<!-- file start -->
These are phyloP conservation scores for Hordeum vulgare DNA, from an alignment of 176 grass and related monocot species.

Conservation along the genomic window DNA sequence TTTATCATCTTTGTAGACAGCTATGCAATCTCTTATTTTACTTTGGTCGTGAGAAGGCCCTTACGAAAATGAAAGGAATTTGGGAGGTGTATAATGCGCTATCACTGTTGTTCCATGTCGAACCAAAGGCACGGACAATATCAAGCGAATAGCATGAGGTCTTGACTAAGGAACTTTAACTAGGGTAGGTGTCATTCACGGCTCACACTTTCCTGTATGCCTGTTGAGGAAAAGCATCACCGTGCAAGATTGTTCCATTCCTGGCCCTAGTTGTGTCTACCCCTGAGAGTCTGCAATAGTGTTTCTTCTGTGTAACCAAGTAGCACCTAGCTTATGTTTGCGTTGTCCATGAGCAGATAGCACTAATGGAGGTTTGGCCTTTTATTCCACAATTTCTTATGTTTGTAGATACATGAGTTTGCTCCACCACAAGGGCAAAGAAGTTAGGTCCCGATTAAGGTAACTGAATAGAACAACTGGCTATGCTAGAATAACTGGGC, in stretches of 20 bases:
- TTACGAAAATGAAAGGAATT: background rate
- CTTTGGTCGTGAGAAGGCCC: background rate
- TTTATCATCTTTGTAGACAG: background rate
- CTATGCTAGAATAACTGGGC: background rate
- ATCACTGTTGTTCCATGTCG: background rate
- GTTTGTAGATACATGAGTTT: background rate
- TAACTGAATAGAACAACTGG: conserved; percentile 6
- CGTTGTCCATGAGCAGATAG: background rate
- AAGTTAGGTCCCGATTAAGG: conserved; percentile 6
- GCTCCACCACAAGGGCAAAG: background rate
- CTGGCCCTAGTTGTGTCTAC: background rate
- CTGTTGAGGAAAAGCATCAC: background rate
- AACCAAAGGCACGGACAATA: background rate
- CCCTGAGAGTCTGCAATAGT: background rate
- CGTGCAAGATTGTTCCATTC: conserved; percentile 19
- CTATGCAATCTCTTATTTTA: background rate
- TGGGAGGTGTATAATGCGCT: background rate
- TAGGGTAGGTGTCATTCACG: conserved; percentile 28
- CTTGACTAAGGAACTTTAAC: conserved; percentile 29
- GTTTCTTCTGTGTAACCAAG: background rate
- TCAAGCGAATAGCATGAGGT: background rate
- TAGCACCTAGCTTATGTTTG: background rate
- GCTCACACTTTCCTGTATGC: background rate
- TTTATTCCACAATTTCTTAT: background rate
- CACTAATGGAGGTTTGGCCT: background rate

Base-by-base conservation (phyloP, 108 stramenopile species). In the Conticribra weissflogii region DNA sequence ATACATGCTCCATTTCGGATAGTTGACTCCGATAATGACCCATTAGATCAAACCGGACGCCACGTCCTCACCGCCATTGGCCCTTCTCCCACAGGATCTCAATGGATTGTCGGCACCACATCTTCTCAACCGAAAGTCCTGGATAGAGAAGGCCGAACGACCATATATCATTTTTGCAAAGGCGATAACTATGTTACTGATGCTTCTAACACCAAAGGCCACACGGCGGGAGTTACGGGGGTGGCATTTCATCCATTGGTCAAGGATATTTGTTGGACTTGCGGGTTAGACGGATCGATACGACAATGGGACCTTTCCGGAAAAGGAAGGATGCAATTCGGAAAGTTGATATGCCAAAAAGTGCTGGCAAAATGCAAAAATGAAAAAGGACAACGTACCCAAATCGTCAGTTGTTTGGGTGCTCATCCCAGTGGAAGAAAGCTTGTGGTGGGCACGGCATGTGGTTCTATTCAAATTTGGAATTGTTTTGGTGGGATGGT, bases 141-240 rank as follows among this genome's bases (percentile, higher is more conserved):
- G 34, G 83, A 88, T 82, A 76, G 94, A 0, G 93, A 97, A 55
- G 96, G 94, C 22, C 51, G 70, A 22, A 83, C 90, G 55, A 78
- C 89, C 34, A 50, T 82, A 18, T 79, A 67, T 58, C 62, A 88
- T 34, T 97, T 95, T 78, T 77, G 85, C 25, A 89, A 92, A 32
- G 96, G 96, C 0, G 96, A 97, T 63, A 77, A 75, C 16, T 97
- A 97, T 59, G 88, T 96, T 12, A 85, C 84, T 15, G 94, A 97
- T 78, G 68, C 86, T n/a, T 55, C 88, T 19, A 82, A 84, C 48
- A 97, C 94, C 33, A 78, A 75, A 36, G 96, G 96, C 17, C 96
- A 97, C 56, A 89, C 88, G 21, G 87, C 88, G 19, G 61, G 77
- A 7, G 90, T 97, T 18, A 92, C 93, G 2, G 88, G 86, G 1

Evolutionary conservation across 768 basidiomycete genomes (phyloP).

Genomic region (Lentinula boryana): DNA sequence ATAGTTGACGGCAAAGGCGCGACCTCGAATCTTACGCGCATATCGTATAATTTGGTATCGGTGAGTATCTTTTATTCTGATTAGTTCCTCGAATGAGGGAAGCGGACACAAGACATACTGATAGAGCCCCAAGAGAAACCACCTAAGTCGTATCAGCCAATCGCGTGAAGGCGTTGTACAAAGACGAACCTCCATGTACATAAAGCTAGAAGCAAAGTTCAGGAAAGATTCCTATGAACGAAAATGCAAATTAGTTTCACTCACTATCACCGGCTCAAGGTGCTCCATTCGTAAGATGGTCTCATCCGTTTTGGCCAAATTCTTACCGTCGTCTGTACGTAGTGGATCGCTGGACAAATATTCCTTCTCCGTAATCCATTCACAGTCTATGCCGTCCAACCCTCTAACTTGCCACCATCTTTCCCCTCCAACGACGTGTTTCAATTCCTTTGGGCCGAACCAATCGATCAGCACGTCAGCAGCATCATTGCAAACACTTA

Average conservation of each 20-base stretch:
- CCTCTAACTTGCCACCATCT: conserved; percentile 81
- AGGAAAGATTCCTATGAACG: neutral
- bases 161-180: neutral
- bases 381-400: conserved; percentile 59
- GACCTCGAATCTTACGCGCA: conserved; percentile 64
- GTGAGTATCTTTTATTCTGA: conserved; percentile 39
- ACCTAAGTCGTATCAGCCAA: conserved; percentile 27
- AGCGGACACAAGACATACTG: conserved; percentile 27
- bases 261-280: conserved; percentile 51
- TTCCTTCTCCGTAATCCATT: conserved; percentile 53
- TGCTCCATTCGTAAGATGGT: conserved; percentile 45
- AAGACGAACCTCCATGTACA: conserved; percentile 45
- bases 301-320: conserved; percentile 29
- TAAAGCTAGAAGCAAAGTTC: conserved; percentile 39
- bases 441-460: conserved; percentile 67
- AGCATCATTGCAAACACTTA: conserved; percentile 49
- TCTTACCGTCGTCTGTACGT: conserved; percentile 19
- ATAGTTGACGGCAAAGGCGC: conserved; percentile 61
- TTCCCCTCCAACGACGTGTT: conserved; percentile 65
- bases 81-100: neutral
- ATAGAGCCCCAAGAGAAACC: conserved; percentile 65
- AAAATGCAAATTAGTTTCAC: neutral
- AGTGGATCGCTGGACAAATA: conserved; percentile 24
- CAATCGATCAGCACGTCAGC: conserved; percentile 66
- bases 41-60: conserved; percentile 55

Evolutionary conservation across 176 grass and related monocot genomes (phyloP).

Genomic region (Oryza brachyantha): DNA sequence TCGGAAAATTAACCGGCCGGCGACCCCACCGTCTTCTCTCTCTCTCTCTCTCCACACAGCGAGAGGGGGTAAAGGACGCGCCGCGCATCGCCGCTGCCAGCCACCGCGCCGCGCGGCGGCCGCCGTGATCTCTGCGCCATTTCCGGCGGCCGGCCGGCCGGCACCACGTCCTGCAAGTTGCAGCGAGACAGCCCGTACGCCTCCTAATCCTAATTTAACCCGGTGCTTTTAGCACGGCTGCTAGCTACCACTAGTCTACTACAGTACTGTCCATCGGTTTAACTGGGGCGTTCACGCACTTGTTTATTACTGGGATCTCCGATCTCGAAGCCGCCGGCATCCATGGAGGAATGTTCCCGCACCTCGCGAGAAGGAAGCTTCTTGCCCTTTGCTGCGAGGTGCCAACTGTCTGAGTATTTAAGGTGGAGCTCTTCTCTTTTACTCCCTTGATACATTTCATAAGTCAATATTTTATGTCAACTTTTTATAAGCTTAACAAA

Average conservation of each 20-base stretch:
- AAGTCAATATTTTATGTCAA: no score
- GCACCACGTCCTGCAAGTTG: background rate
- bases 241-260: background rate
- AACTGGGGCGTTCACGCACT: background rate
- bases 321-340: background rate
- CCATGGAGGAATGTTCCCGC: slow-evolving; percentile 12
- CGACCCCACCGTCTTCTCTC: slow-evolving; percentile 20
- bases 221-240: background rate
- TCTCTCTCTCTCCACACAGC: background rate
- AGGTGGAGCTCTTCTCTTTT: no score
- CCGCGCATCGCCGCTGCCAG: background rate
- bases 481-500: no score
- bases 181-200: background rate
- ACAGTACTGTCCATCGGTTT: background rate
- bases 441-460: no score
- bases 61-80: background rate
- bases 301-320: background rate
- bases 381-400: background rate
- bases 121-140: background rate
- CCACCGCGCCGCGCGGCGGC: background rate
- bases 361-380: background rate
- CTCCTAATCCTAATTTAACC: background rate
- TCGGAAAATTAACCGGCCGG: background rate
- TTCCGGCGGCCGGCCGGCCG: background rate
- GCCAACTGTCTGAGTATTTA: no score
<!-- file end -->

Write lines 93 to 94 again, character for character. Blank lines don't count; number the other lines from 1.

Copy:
- TTCCGGCGGCCGGCCGGCCG: background rate
- GCCAACTGTCTGAGTATTTA: no score